Decking your garden to make your dream home

If you’re designing your dream home and you like to keep an eye on your carbon footprint, you might be concerned about the impact of all your construction plans. But don’t despair! There are steps that you can take to limit your emissions and minimise the effect that your new home has on the environment.

One way to do this is to use eco-conscious companies whenever you contract work out to a third party. From the architects through to the builders, choosing to give your business to those professionals who have a good green policy will limit your impact as well as sending a message to the industry as a whole.

Another way of making a difference is to insist that environmentally friendly resources are used as often as possible within the construction of your home. To get you started, here’s a list of 5 eco-friendly materials that you could incorporate into your plans.

Composite Decking

Standard decking has moved on dramatically over the years and composite decking can now provide a green choice for your garden. Made from reclaimed and recycled materials, composite decking does not use any new timber so it leaves our forests intact. Composite decking is low maintenance and resistant to stains and mould, so it doesn’t require chemical cleaners or lots of on-going resources to help it reach its impressive life expectancy.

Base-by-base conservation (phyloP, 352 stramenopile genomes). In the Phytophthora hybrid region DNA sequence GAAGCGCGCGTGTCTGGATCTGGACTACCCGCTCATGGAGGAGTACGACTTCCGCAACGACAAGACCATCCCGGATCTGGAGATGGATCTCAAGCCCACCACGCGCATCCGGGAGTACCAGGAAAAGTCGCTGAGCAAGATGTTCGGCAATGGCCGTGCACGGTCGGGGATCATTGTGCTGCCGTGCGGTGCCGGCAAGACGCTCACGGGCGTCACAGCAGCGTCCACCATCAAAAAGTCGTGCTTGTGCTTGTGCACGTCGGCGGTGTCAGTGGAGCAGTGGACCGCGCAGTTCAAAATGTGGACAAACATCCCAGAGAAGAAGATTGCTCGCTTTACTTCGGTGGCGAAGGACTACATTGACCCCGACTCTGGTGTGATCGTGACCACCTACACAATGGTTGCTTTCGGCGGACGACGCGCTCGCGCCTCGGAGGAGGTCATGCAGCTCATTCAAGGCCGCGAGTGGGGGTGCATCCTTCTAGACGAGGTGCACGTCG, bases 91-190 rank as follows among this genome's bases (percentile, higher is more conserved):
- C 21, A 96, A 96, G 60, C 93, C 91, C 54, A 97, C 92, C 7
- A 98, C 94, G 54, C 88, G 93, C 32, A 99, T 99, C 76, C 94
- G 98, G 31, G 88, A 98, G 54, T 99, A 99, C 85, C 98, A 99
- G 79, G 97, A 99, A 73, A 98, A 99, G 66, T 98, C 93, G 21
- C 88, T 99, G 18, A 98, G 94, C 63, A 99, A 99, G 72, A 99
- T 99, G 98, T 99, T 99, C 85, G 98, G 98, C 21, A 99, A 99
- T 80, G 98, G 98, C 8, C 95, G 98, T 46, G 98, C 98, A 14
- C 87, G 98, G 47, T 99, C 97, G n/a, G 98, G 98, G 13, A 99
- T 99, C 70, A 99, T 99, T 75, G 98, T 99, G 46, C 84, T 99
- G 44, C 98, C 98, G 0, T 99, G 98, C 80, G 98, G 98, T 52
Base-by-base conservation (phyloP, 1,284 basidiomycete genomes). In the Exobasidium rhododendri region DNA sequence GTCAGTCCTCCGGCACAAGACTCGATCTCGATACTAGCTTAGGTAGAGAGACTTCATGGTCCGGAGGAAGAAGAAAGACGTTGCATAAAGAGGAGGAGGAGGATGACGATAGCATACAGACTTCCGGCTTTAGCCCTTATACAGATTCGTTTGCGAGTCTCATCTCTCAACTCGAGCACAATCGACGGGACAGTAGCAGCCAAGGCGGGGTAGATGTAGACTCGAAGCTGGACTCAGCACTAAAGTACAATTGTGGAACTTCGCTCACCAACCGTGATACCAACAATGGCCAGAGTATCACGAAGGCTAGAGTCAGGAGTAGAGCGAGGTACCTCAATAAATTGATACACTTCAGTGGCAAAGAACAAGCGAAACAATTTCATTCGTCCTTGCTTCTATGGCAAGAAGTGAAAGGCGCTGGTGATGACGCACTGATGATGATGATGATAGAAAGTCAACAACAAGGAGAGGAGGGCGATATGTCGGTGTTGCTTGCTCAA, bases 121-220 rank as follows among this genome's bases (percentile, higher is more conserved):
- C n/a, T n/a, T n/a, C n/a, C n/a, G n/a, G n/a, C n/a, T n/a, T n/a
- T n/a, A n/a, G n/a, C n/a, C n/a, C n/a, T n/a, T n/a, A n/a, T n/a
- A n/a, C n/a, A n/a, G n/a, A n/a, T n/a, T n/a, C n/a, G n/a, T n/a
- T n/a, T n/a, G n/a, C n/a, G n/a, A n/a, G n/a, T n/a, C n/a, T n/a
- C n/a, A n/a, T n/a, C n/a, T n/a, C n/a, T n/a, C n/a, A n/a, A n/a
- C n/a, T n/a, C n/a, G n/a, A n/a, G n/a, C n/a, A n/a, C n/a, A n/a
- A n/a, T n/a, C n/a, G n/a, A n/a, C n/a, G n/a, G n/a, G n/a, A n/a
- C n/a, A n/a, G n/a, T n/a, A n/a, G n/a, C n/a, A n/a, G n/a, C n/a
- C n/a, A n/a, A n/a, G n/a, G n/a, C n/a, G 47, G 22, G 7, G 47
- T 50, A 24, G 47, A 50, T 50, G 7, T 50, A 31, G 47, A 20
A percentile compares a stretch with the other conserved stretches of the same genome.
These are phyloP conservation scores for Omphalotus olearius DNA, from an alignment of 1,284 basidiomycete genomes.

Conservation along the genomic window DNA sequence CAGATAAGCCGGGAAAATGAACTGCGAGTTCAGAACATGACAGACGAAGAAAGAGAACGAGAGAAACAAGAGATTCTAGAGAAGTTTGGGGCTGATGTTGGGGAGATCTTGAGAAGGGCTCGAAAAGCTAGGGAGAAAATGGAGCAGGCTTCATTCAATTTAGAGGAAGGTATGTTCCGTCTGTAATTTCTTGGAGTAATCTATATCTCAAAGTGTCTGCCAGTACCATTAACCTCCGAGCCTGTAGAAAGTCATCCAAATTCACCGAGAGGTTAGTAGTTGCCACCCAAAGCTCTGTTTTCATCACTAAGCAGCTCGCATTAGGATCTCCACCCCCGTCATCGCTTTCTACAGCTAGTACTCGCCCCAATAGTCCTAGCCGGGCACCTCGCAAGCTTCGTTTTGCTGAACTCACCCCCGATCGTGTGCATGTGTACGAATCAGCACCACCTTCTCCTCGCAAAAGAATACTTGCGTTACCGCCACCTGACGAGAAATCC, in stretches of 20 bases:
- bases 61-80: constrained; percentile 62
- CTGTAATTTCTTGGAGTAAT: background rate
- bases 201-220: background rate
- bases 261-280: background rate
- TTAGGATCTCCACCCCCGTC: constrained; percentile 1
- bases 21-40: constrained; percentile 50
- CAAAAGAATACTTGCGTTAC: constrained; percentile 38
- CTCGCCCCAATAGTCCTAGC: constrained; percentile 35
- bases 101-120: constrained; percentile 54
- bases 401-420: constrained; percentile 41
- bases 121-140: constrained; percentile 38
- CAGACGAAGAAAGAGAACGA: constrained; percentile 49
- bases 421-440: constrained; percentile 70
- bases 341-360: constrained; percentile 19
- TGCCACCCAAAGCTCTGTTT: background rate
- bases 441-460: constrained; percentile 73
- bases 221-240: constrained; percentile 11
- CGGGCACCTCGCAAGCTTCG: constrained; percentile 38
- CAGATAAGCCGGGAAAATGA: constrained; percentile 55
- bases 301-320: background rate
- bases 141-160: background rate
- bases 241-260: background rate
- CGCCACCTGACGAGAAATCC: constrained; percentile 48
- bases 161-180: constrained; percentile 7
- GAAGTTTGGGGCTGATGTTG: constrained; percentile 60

Bamboo

Bamboo is an extremely versatile material that can be used in a variety of ways both inside and outside your home. With a high strength to weight ratio, bamboo can be used for solid structures as well as furniture and cabinets. Since bamboo is the fastest growing grass in the world, it is an easily renewable source of material and has the added bonus of being biodegradable too. While it is growing, bamboo releases a higher concentration of oxygen into the atmosphere than hardwood forests, and helps to prevent erosion and landslides by holding soil in its roots.

 Reclaimed Lumber

If you do decide to use wood in your home designs, using reclaimed lumber rather than freshly felled trees will help to minimise the impact of your plans. This timber is reworked from wood that has been salvaged from structures and products that have been demolished elsewhere. Reclaimed lumber is just another form of recycling that is utilised by construction companies that are interested in sustainability.

 Recycled Glass

Post-industrial and domestic glass scraps can be transformed into new materials for your home. Whether you have a counter top made from old beer bottles, a beautiful piece of recycled jewellery or a set of reformed wine glasses, you might be surprised by the range of options that are available to save old glass from the landfill.

 Eco-Paint

Most domestic paint contains volatile organic compounds (VOCs) which are slowly released into the atmosphere as the paint dries. These compounds are harmful to the ozone layer and create an unpleasant smell for you, but they are no longer our only option. It is now possible to buy low-VOC paints in a range of hues that are inspired by the natural world. These paints allow you to improve the air quality of your home while you reduce your effect on the environment at the same time.